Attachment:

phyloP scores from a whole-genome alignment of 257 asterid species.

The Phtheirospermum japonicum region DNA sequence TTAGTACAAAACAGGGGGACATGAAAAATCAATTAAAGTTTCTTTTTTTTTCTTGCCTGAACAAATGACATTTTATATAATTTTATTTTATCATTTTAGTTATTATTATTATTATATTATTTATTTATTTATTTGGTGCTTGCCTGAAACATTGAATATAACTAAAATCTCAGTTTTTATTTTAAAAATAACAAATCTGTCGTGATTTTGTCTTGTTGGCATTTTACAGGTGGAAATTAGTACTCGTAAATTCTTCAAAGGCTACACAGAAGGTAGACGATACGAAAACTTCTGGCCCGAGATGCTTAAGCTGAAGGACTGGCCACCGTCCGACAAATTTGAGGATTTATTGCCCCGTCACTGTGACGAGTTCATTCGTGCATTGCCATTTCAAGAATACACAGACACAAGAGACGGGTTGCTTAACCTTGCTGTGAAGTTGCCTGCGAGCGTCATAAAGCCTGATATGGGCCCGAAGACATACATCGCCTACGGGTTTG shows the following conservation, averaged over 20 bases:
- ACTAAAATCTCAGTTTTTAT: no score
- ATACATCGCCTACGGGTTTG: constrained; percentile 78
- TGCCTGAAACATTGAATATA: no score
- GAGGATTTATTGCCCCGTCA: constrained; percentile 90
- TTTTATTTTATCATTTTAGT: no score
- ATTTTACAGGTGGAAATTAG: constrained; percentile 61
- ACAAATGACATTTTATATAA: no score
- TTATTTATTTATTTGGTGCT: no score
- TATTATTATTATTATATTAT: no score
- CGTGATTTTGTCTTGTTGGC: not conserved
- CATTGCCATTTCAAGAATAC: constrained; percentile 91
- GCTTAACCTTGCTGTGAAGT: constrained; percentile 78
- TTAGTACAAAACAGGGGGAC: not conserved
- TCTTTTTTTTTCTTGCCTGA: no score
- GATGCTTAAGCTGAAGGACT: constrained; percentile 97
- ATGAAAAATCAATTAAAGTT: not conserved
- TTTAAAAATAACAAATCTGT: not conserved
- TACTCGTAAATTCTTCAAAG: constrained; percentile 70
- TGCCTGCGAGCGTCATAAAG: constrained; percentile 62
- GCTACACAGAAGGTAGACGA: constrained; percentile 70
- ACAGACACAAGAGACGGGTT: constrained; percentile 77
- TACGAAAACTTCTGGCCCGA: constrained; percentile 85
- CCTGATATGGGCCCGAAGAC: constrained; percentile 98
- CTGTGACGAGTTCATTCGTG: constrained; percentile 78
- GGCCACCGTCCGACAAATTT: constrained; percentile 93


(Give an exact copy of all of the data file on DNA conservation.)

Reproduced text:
phyloP scores from a whole-genome alignment of 257 asterid species.

The Phtheirospermum japonicum region DNA sequence TTAGTACAAAACAGGGGGACATGAAAAATCAATTAAAGTTTCTTTTTTTTTCTTGCCTGAACAAATGACATTTTATATAATTTTATTTTATCATTTTAGTTATTATTATTATTATATTATTTATTTATTTATTTGGTGCTTGCCTGAAACATTGAATATAACTAAAATCTCAGTTTTTATTTTAAAAATAACAAATCTGTCGTGATTTTGTCTTGTTGGCATTTTACAGGTGGAAATTAGTACTCGTAAATTCTTCAAAGGCTACACAGAAGGTAGACGATACGAAAACTTCTGGCCCGAGATGCTTAAGCTGAAGGACTGGCCACCGTCCGACAAATTTGAGGATTTATTGCCCCGTCACTGTGACGAGTTCATTCGTGCATTGCCATTTCAAGAATACACAGACACAAGAGACGGGTTGCTTAACCTTGCTGTGAAGTTGCCTGCGAGCGTCATAAAGCCTGATATGGGCCCGAAGACATACATCGCCTACGGGTTTG shows the following conservation, averaged over 20 bases:
- ACTAAAATCTCAGTTTTTAT: no score
- ATACATCGCCTACGGGTTTG: constrained; percentile 78
- TGCCTGAAACATTGAATATA: no score
- GAGGATTTATTGCCCCGTCA: constrained; percentile 90
- TTTTATTTTATCATTTTAGT: no score
- ATTTTACAGGTGGAAATTAG: constrained; percentile 61
- ACAAATGACATTTTATATAA: no score
- TTATTTATTTATTTGGTGCT: no score
- TATTATTATTATTATATTAT: no score
- CGTGATTTTGTCTTGTTGGC: not conserved
- CATTGCCATTTCAAGAATAC: constrained; percentile 91
- GCTTAACCTTGCTGTGAAGT: constrained; percentile 78
- TTAGTACAAAACAGGGGGAC: not conserved
- TCTTTTTTTTTCTTGCCTGA: no score
- GATGCTTAAGCTGAAGGACT: constrained; percentile 97
- ATGAAAAATCAATTAAAGTT: not conserved
- TTTAAAAATAACAAATCTGT: not conserved
- TACTCGTAAATTCTTCAAAG: constrained; percentile 70
- TGCCTGCGAGCGTCATAAAG: constrained; percentile 62
- GCTACACAGAAGGTAGACGA: constrained; percentile 70
- ACAGACACAAGAGACGGGTT: constrained; percentile 77
- TACGAAAACTTCTGGCCCGA: constrained; percentile 85
- CCTGATATGGGCCCGAAGAC: constrained; percentile 98
- CTGTGACGAGTTCATTCGTG: constrained; percentile 78
- GGCCACCGTCCGACAAATTT: constrained; percentile 93